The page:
By David Casey
VP, Workforce Initiatives and Diversity Officer
As the field of diversity management continues to mature in the organizational environment, it appears to be universally accepted that diversity is more than just race/ethnicity and gender. While the breadth and depth of diversity management spans many mixtures beyond just these, race/ethnicity and gender are the mixtures most commonly discussed, researched, and reported on. There are many best-practice reports that speak to how organizations attract, retain, and develop leaders from historically under-represented groups, in the C-suite in particular. It is in this context that I recently explored the question with fellow diversity practitioners from around the country of paying for performance to increase the representation of women and people of color at the top of the house.
The question of tying diversity related goals to compensation is a frequently deliberated and highly debated issue. I recently posted a conversation on LinkedIn® to solicit input from diversity practitioners across the country (and globe for that matter) on best practices for linking goals to pay in order to increase representation of people of color in the C-suite. In particular, I was interested in the experiences of those who have linked goals to pay, as to whether or not this practice has driven quota mentalities and/or behaviors in their respective organizations.
“The bottom line is that the way things get done, rewarded and reinforced (aka company culture) varies from company to company.”
What I got back was a wide range of responses, as you might imagine. One respondent stated that if diversity management is truly seen as a critical business practice, it should be measured and rewarded the same way any other business practice is. At the opposite end of the spectrum was the perspective that diversity management is inherently a competency of a good leader and should simply be expected—like any other leader skill-set focused on driving business success. The latter emphatically stated that paying leaders for recruiting targeted groups is analogous to nothing more than “bounty-hunting.”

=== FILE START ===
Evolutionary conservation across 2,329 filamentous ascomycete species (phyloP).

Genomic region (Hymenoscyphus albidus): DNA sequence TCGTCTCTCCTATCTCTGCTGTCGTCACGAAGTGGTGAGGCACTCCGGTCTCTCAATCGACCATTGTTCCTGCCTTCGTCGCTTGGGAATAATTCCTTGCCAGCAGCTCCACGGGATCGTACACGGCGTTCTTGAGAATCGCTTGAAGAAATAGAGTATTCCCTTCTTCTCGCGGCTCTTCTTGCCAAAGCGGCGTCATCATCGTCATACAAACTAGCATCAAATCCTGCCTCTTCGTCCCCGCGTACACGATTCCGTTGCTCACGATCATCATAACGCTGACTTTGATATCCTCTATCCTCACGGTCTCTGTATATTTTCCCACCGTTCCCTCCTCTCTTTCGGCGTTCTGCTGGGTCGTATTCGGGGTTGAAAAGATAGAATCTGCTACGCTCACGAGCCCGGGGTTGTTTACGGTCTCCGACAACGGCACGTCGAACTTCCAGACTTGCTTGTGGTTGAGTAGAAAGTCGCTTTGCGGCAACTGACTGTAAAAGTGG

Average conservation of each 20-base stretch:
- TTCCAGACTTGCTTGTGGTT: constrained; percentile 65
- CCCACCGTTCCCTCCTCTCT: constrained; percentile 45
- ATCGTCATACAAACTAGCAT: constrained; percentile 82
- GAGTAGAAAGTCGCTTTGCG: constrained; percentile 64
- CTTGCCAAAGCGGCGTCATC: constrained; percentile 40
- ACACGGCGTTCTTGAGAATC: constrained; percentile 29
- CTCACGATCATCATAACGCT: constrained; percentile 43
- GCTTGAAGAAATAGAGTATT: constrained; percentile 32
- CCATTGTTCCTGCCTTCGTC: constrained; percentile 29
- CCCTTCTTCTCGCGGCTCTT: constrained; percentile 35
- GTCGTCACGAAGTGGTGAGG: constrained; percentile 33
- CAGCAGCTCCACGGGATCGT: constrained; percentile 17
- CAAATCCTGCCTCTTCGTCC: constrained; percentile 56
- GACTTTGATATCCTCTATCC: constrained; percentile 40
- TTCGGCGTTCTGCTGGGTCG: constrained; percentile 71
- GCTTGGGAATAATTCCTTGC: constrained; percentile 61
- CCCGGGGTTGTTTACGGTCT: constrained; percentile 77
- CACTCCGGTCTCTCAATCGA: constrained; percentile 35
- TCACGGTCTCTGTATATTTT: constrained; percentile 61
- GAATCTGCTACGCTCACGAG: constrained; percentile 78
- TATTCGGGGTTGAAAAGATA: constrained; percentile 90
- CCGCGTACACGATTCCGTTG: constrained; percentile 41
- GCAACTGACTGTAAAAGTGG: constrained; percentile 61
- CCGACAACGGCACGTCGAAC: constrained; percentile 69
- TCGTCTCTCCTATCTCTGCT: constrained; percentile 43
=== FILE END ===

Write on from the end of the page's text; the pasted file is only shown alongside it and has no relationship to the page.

So, who’s right? They all are. But holding leaders accountable for diversity goals, whether through pay or not, is an idea that is still getting traction, because many companies have not reached the needed level of sophistication in their efforts to manage diversity holistically and as a direct enabler of achieving company objectives. As you contemplate the question of whether to start paying, continue paying, or not pay will work best for your organization, consider the following:
Does your leadership truly believe that having a diversity of gender and ethnicities in leadership roles adds value to the organization and its ability to deliver on its objectives? If so, how (continue answering below)? If not, why not? As you assess this question, think more about what gets done more than what gets said.
How are all critical business objectives driven to execution throughout your organization? What are the associated risks and rewards? Are they tied to variable pay programs such as bonuses or performance plans? Are stated diversity goals (whether workforce, workplace, or marketplace) treated differently?
The bottom line is that the way things get done, rewarded and reinforced (aka company culture) varies from company to company. While we commonly define some practices as “best,” there is no one-size-fits-all approach. Your ability to get and leverage accountability for your diversity strategies will be driven by your understanding of your organization’s cultural nuances. Remember, it’s only a best practice if it works as well for you as it does for another organization.
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